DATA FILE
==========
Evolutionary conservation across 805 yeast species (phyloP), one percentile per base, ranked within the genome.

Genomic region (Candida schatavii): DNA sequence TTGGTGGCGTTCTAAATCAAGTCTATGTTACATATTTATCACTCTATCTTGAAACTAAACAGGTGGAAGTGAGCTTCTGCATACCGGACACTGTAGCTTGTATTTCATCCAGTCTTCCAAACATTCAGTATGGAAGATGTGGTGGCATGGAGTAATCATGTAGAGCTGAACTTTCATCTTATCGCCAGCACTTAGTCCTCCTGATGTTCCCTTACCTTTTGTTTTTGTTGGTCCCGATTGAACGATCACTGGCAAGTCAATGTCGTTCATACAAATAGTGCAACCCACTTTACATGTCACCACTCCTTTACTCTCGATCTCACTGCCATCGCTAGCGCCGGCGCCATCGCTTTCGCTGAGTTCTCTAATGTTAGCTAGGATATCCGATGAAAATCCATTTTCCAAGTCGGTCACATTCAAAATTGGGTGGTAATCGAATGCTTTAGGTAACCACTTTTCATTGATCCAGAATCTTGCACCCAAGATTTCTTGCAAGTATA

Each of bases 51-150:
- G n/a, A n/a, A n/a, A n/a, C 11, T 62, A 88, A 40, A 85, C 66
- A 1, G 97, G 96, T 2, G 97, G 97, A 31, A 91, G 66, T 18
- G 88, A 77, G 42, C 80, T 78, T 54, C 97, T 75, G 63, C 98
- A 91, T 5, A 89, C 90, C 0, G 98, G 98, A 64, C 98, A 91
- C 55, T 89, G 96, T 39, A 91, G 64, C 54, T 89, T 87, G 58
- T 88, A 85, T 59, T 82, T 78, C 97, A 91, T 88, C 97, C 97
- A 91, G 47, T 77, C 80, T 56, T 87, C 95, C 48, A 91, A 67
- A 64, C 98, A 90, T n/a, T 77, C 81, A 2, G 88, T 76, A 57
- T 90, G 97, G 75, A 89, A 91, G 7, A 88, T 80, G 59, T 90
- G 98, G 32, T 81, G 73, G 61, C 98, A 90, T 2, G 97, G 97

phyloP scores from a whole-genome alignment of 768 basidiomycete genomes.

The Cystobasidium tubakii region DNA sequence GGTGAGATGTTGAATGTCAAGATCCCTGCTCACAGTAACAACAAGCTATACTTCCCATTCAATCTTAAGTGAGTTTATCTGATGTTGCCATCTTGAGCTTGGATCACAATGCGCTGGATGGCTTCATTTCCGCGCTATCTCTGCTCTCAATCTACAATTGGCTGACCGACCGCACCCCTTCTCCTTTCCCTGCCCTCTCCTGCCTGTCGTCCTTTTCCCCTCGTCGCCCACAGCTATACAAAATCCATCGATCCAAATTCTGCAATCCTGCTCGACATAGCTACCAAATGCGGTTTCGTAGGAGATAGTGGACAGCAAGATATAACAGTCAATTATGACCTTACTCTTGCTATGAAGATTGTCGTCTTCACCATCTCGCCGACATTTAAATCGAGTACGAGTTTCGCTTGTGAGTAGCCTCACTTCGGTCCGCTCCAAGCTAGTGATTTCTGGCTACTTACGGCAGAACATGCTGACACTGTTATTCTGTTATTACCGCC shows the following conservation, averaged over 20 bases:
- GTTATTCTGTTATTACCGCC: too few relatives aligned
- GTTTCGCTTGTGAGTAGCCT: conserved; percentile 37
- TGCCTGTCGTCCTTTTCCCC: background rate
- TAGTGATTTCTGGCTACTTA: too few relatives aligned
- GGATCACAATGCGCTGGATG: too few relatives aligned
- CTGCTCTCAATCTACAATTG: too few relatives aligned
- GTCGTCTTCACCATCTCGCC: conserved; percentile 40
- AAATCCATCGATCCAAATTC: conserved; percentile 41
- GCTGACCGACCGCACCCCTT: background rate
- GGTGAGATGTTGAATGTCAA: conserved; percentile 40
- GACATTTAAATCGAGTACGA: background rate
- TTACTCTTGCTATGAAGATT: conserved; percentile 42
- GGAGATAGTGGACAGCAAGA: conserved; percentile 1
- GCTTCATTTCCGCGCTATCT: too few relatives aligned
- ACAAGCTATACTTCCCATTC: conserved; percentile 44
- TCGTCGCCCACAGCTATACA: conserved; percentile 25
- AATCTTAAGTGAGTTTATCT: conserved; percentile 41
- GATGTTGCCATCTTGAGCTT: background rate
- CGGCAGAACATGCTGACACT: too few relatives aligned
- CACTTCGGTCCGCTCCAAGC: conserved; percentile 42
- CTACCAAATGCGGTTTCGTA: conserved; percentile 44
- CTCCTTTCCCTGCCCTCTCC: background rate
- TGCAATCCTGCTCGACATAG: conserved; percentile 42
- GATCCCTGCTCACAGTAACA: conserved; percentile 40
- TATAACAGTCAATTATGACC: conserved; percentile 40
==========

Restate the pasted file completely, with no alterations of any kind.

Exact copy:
Evolutionary conservation across 805 yeast species (phyloP), one percentile per base, ranked within the genome.

Genomic region (Candida schatavii): DNA sequence TTGGTGGCGTTCTAAATCAAGTCTATGTTACATATTTATCACTCTATCTTGAAACTAAACAGGTGGAAGTGAGCTTCTGCATACCGGACACTGTAGCTTGTATTTCATCCAGTCTTCCAAACATTCAGTATGGAAGATGTGGTGGCATGGAGTAATCATGTAGAGCTGAACTTTCATCTTATCGCCAGCACTTAGTCCTCCTGATGTTCCCTTACCTTTTGTTTTTGTTGGTCCCGATTGAACGATCACTGGCAAGTCAATGTCGTTCATACAAATAGTGCAACCCACTTTACATGTCACCACTCCTTTACTCTCGATCTCACTGCCATCGCTAGCGCCGGCGCCATCGCTTTCGCTGAGTTCTCTAATGTTAGCTAGGATATCCGATGAAAATCCATTTTCCAAGTCGGTCACATTCAAAATTGGGTGGTAATCGAATGCTTTAGGTAACCACTTTTCATTGATCCAGAATCTTGCACCCAAGATTTCTTGCAAGTATA

Each of bases 51-150:
- G n/a, A n/a, A n/a, A n/a, C 11, T 62, A 88, A 40, A 85, C 66
- A 1, G 97, G 96, T 2, G 97, G 97, A 31, A 91, G 66, T 18
- G 88, A 77, G 42, C 80, T 78, T 54, C 97, T 75, G 63, C 98
- A 91, T 5, A 89, C 90, C 0, G 98, G 98, A 64, C 98, A 91
- C 55, T 89, G 96, T 39, A 91, G 64, C 54, T 89, T 87, G 58
- T 88, A 85, T 59, T 82, T 78, C 97, A 91, T 88, C 97, C 97
- A 91, G 47, T 77, C 80, T 56, T 87, C 95, C 48, A 91, A 67
- A 64, C 98, A 90, T n/a, T 77, C 81, A 2, G 88, T 76, A 57
- T 90, G 97, G 75, A 89, A 91, G 7, A 88, T 80, G 59, T 90
- G 98, G 32, T 81, G 73, G 61, C 98, A 90, T 2, G 97, G 97

phyloP scores from a whole-genome alignment of 768 basidiomycete genomes.

The Cystobasidium tubakii region DNA sequence GGTGAGATGTTGAATGTCAAGATCCCTGCTCACAGTAACAACAAGCTATACTTCCCATTCAATCTTAAGTGAGTTTATCTGATGTTGCCATCTTGAGCTTGGATCACAATGCGCTGGATGGCTTCATTTCCGCGCTATCTCTGCTCTCAATCTACAATTGGCTGACCGACCGCACCCCTTCTCCTTTCCCTGCCCTCTCCTGCCTGTCGTCCTTTTCCCCTCGTCGCCCACAGCTATACAAAATCCATCGATCCAAATTCTGCAATCCTGCTCGACATAGCTACCAAATGCGGTTTCGTAGGAGATAGTGGACAGCAAGATATAACAGTCAATTATGACCTTACTCTTGCTATGAAGATTGTCGTCTTCACCATCTCGCCGACATTTAAATCGAGTACGAGTTTCGCTTGTGAGTAGCCTCACTTCGGTCCGCTCCAAGCTAGTGATTTCTGGCTACTTACGGCAGAACATGCTGACACTGTTATTCTGTTATTACCGCC shows the following conservation, averaged over 20 bases:
- GTTATTCTGTTATTACCGCC: too few relatives aligned
- GTTTCGCTTGTGAGTAGCCT: conserved; percentile 37
- TGCCTGTCGTCCTTTTCCCC: background rate
- TAGTGATTTCTGGCTACTTA: too few relatives aligned
- GGATCACAATGCGCTGGATG: too few relatives aligned
- CTGCTCTCAATCTACAATTG: too few relatives aligned
- GTCGTCTTCACCATCTCGCC: conserved; percentile 40
- AAATCCATCGATCCAAATTC: conserved; percentile 41
- GCTGACCGACCGCACCCCTT: background rate
- GGTGAGATGTTGAATGTCAA: conserved; percentile 40
- GACATTTAAATCGAGTACGA: background rate
- TTACTCTTGCTATGAAGATT: conserved; percentile 42
- GGAGATAGTGGACAGCAAGA: conserved; percentile 1
- GCTTCATTTCCGCGCTATCT: too few relatives aligned
- ACAAGCTATACTTCCCATTC: conserved; percentile 44
- TCGTCGCCCACAGCTATACA: conserved; percentile 25
- AATCTTAAGTGAGTTTATCT: conserved; percentile 41
- GATGTTGCCATCTTGAGCTT: background rate
- CGGCAGAACATGCTGACACT: too few relatives aligned
- CACTTCGGTCCGCTCCAAGC: conserved; percentile 42
- CTACCAAATGCGGTTTCGTA: conserved; percentile 44
- CTCCTTTCCCTGCCCTCTCC: background rate
- TGCAATCCTGCTCGACATAG: conserved; percentile 42
- GATCCCTGCTCACAGTAACA: conserved; percentile 40
- TATAACAGTCAATTATGACC: conserved; percentile 40